With a SIP of Rs. 40,000 per month in a mutual fund scheme, it would take 10 years and 6 months to reach Rs. 1 crore. At 12% interest, you would reach Rs 1 crore in 8 years and 8 months if you added 5% to the SIP amount every year.
Rs 50,000 SIP:
A monthly SIP of Rs 50,000 in a mutual fund scheme would take 9 years and 2 months to reach Rs 1 crore. At 12% interest, you would reach Rs 1 crore in 7 years and 8 months if you added 5% to the SIP amount every year.
Rs 75,000 SIP:
A monthly SIP of Rs 75,000 in a mutual fund scheme would take 7 years and 1 month to reach Rs 1 crore. At 12% interest, you would reach Rs 1 crore in 6 years and 1 month if you added 5% to the SIP amount yearly.
How to Invest in Mutual Funds and Make Money?
How to Invest in Mutual Funds and Make Money? Investors can be overwhelmed by the huge number of mutual funds, but with patience and discipline, it is possible to build a profitable investment portfolio and make money.
Mutual funds have become more and more popular as a way to invest in the stock market over time. Investors can be overwhelmed by the huge number of mutual funds, but with patience and discipline, it is possible to build a profitable investment portfolio and make money.
Here are some steps you can take to help you reach your investment goal.
Know your investment goals and how much risk you’re willing to take.
This is the first thing you have to do when you want to invest. Before you invest in mutual funds, you should set clear goals based on how much risk you are willing to take. Knowing what you want to get out of your investments will help you decide how much to invest, for how long, and what kind of investments to make.
Also, Read – Debt funds: Why the yield-curve inversion offers investors a chance.
“You can divide your goals into three groups: short-term goals that are due in three years, medium-term goals that are due in three to five years, and long-term goals that are due in more than five years (due after 5 years). After that, you can sort your goals by how important they are. Buying a luxury car might not be as important as paying for a child’s college education. Your level of risk tolerance is how much you can and are willing to lose on your portfolio. Lovaii Navlakhi, Board Member, Association of Registered Investment Advisors, says, “If you have a higher risk tolerance, you are usually willing to take on more risk in exchange for the chance of making more money” (ARIA).
Look into mutual funds
The next thing to do would be to look for mutual funds that fit your needs. You can increase your chances of making money when you invest if you do a lot of research on mutual funds that match your investment goals and level of risk tolerance. Make sure to read the mutual fund’s prospectus, which has a lot of information about the fund’s investment goals, strategies, risks, and fees. Consider putting your money into a mutual fund with a wide range of investments, such as stocks, bonds, and other types of financial instruments.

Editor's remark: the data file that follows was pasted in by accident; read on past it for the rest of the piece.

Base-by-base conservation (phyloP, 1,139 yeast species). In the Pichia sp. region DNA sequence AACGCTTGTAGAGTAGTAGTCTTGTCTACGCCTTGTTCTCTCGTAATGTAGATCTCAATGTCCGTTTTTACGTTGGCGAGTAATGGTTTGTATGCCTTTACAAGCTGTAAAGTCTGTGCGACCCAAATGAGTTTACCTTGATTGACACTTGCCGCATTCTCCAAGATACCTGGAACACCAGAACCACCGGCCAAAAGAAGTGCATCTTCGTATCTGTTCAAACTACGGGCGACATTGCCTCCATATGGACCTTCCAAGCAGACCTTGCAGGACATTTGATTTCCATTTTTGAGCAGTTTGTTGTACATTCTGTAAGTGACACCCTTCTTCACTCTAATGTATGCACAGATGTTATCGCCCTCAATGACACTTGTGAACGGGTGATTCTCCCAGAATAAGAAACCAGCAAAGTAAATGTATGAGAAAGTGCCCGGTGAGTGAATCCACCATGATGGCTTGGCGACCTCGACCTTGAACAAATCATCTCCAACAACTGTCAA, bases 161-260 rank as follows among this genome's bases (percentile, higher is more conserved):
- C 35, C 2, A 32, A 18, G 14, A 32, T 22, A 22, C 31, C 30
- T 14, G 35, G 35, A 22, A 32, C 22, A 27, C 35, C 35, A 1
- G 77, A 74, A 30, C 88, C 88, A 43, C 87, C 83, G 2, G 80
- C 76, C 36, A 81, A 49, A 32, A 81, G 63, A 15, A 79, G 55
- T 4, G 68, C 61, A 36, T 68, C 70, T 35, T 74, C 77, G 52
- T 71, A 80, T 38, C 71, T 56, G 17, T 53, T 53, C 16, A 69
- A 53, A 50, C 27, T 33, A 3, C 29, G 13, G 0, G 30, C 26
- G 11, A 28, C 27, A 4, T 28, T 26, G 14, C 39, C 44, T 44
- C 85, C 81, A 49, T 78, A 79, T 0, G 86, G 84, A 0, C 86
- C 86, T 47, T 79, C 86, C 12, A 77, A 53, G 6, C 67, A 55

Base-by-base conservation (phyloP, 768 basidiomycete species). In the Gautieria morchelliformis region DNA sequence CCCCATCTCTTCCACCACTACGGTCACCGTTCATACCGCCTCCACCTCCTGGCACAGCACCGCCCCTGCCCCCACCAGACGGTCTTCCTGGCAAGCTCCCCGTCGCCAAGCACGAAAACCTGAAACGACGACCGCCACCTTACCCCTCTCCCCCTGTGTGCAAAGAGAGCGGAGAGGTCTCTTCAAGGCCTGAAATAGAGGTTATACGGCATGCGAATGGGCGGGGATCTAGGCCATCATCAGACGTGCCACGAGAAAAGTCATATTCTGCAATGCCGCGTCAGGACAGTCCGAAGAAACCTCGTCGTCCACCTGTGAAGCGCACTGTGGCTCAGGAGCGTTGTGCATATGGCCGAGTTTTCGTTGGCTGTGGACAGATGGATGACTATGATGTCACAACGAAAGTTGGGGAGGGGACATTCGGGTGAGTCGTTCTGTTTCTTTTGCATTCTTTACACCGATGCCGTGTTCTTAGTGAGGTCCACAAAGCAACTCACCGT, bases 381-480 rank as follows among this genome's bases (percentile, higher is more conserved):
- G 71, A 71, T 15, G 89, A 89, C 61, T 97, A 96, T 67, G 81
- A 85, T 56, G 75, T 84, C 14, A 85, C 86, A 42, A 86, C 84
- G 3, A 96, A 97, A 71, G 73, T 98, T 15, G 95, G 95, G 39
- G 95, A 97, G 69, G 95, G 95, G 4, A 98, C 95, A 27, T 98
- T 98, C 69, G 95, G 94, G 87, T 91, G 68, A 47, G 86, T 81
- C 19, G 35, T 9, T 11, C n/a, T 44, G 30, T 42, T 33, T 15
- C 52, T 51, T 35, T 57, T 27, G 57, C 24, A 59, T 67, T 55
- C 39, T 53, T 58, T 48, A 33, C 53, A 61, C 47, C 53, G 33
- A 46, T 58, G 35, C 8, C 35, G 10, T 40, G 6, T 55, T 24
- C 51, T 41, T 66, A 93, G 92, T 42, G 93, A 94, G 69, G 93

Pick the best mutual fund.
Choose a mutual fund based on your research that has a good long-term risk-adjusted return and a stable and experienced management team. “There are many different kinds of mutual funds, such as stock funds, debt funds, index funds, and international funds. The funds you choose should depend on your goals and how much risk you are willing to take. For example, if you have a big goal that is due in two years, even if you are a high-risk investor, you must choose a mutual fund from the debt fund category. “The goal’s time frame, how important it is to you, and your risk tolerance all play a role in choosing funds,” says Navlakhi.
Keep an eye on your investments.
Keep an eye on your investments in mutual funds to make sure they are still in line with your investment goals. Check the performance of each fund and the fees that go with it on a regular basis. Also, keep in mind that a bad performance can be caused by a number of things, such as a bad market or the fund manager choosing the wrong stocks or sectors. Before deciding what to do, it is smart to compare the fund’s performance to the benchmark and let the fund go through different market cycles.
Rebalance your portfolio
Your mutual funds’ performance may change over time, which could make your portfolio less stable. “Rebalancing your portfolio from time to time can help make sure you have the right amount of diversification. If you do this on a regular basis, you can keep your desired asset allocation and minimise risk. This means you have to buy and sell mutual funds to get your portfolio back in line with your investment goals and how much risk you are willing to take, says Navlakhi.
Imagine that you put money into equity mutual funds seven years ago so that you could reach a goal in the next two years. In this case, you should slowly switch your investments from equity funds to debt funds or liquid funds, keeping in mind how the market is doing. This is to make sure that sudden changes in the stock market don’t lower the value of your investment and keep you from getting what you need.
So, investing in mutual funds can be a great long-term way to build wealth, as long as you follow the steps above.